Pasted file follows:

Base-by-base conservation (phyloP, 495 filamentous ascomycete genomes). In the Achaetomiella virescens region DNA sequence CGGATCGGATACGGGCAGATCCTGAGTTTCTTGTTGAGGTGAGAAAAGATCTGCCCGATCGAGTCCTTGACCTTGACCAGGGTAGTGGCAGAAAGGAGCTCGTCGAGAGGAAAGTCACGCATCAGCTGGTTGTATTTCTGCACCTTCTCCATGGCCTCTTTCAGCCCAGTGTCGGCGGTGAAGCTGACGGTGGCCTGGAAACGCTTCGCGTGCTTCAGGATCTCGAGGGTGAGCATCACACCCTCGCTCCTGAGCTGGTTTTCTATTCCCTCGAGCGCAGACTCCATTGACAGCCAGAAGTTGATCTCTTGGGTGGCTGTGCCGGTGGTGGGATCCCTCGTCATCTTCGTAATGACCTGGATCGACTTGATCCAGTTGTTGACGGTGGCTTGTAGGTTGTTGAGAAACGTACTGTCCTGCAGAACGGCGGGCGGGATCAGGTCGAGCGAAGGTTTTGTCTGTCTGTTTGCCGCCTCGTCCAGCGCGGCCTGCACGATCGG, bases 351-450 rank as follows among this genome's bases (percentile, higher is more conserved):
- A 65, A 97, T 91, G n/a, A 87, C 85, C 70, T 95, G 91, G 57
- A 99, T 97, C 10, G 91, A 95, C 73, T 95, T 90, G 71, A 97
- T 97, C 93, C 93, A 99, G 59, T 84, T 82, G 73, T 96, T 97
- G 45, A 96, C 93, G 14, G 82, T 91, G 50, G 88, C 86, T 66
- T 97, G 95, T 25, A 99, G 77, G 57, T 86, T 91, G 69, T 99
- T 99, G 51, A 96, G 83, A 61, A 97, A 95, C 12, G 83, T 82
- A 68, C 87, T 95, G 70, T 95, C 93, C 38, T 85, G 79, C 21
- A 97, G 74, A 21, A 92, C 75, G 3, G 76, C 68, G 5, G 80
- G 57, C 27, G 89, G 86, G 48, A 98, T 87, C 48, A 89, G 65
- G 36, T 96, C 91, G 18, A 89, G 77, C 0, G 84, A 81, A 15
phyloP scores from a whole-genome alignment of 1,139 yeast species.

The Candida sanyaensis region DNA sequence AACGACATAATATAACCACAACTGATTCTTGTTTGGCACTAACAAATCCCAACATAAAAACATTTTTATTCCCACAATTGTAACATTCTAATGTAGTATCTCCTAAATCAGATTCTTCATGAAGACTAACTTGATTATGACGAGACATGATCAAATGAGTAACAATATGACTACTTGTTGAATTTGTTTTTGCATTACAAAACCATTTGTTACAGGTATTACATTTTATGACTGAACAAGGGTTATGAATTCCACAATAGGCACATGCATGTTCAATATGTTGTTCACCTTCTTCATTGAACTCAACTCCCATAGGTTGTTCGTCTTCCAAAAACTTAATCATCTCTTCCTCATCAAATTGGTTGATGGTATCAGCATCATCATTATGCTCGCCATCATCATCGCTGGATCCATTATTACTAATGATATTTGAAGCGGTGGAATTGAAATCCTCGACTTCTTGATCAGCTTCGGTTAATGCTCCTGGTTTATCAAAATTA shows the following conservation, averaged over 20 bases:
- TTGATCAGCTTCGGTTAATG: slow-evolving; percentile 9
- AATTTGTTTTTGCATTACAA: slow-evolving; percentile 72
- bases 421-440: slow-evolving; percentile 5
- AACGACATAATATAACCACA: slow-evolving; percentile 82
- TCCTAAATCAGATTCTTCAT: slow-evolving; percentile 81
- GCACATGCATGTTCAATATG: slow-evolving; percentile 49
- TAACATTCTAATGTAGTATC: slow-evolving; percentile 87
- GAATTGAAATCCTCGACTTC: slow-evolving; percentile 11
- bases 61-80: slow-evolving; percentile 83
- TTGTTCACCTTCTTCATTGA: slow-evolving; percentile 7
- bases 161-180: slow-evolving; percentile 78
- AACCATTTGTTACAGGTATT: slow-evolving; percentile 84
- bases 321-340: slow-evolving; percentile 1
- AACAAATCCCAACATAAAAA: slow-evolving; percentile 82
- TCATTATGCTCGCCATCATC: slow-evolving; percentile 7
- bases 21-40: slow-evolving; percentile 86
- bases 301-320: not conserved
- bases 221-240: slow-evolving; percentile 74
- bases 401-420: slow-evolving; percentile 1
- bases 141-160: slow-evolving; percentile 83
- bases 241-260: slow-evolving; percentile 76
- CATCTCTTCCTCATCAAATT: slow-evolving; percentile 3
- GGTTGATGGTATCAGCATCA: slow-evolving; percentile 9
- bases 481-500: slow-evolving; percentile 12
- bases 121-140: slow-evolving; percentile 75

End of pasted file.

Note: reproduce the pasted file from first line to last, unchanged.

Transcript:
Base-by-base conservation (phyloP, 495 filamentous ascomycete genomes). In the Achaetomiella virescens region DNA sequence CGGATCGGATACGGGCAGATCCTGAGTTTCTTGTTGAGGTGAGAAAAGATCTGCCCGATCGAGTCCTTGACCTTGACCAGGGTAGTGGCAGAAAGGAGCTCGTCGAGAGGAAAGTCACGCATCAGCTGGTTGTATTTCTGCACCTTCTCCATGGCCTCTTTCAGCCCAGTGTCGGCGGTGAAGCTGACGGTGGCCTGGAAACGCTTCGCGTGCTTCAGGATCTCGAGGGTGAGCATCACACCCTCGCTCCTGAGCTGGTTTTCTATTCCCTCGAGCGCAGACTCCATTGACAGCCAGAAGTTGATCTCTTGGGTGGCTGTGCCGGTGGTGGGATCCCTCGTCATCTTCGTAATGACCTGGATCGACTTGATCCAGTTGTTGACGGTGGCTTGTAGGTTGTTGAGAAACGTACTGTCCTGCAGAACGGCGGGCGGGATCAGGTCGAGCGAAGGTTTTGTCTGTCTGTTTGCCGCCTCGTCCAGCGCGGCCTGCACGATCGG, bases 351-450 rank as follows among this genome's bases (percentile, higher is more conserved):
- A 65, A 97, T 91, G n/a, A 87, C 85, C 70, T 95, G 91, G 57
- A 99, T 97, C 10, G 91, A 95, C 73, T 95, T 90, G 71, A 97
- T 97, C 93, C 93, A 99, G 59, T 84, T 82, G 73, T 96, T 97
- G 45, A 96, C 93, G 14, G 82, T 91, G 50, G 88, C 86, T 66
- T 97, G 95, T 25, A 99, G 77, G 57, T 86, T 91, G 69, T 99
- T 99, G 51, A 96, G 83, A 61, A 97, A 95, C 12, G 83, T 82
- A 68, C 87, T 95, G 70, T 95, C 93, C 38, T 85, G 79, C 21
- A 97, G 74, A 21, A 92, C 75, G 3, G 76, C 68, G 5, G 80
- G 57, C 27, G 89, G 86, G 48, A 98, T 87, C 48, A 89, G 65
- G 36, T 96, C 91, G 18, A 89, G 77, C 0, G 84, A 81, A 15
phyloP scores from a whole-genome alignment of 1,139 yeast species.

The Candida sanyaensis region DNA sequence AACGACATAATATAACCACAACTGATTCTTGTTTGGCACTAACAAATCCCAACATAAAAACATTTTTATTCCCACAATTGTAACATTCTAATGTAGTATCTCCTAAATCAGATTCTTCATGAAGACTAACTTGATTATGACGAGACATGATCAAATGAGTAACAATATGACTACTTGTTGAATTTGTTTTTGCATTACAAAACCATTTGTTACAGGTATTACATTTTATGACTGAACAAGGGTTATGAATTCCACAATAGGCACATGCATGTTCAATATGTTGTTCACCTTCTTCATTGAACTCAACTCCCATAGGTTGTTCGTCTTCCAAAAACTTAATCATCTCTTCCTCATCAAATTGGTTGATGGTATCAGCATCATCATTATGCTCGCCATCATCATCGCTGGATCCATTATTACTAATGATATTTGAAGCGGTGGAATTGAAATCCTCGACTTCTTGATCAGCTTCGGTTAATGCTCCTGGTTTATCAAAATTA shows the following conservation, averaged over 20 bases:
- TTGATCAGCTTCGGTTAATG: slow-evolving; percentile 9
- AATTTGTTTTTGCATTACAA: slow-evolving; percentile 72
- bases 421-440: slow-evolving; percentile 5
- AACGACATAATATAACCACA: slow-evolving; percentile 82
- TCCTAAATCAGATTCTTCAT: slow-evolving; percentile 81
- GCACATGCATGTTCAATATG: slow-evolving; percentile 49
- TAACATTCTAATGTAGTATC: slow-evolving; percentile 87
- GAATTGAAATCCTCGACTTC: slow-evolving; percentile 11
- bases 61-80: slow-evolving; percentile 83
- TTGTTCACCTTCTTCATTGA: slow-evolving; percentile 7
- bases 161-180: slow-evolving; percentile 78
- AACCATTTGTTACAGGTATT: slow-evolving; percentile 84
- bases 321-340: slow-evolving; percentile 1
- AACAAATCCCAACATAAAAA: slow-evolving; percentile 82
- TCATTATGCTCGCCATCATC: slow-evolving; percentile 7
- bases 21-40: slow-evolving; percentile 86
- bases 301-320: not conserved
- bases 221-240: slow-evolving; percentile 74
- bases 401-420: slow-evolving; percentile 1
- bases 141-160: slow-evolving; percentile 83
- bases 241-260: slow-evolving; percentile 76
- CATCTCTTCCTCATCAAATT: slow-evolving; percentile 3
- GGTTGATGGTATCAGCATCA: slow-evolving; percentile 9
- bases 481-500: slow-evolving; percentile 12
- bases 121-140: slow-evolving; percentile 75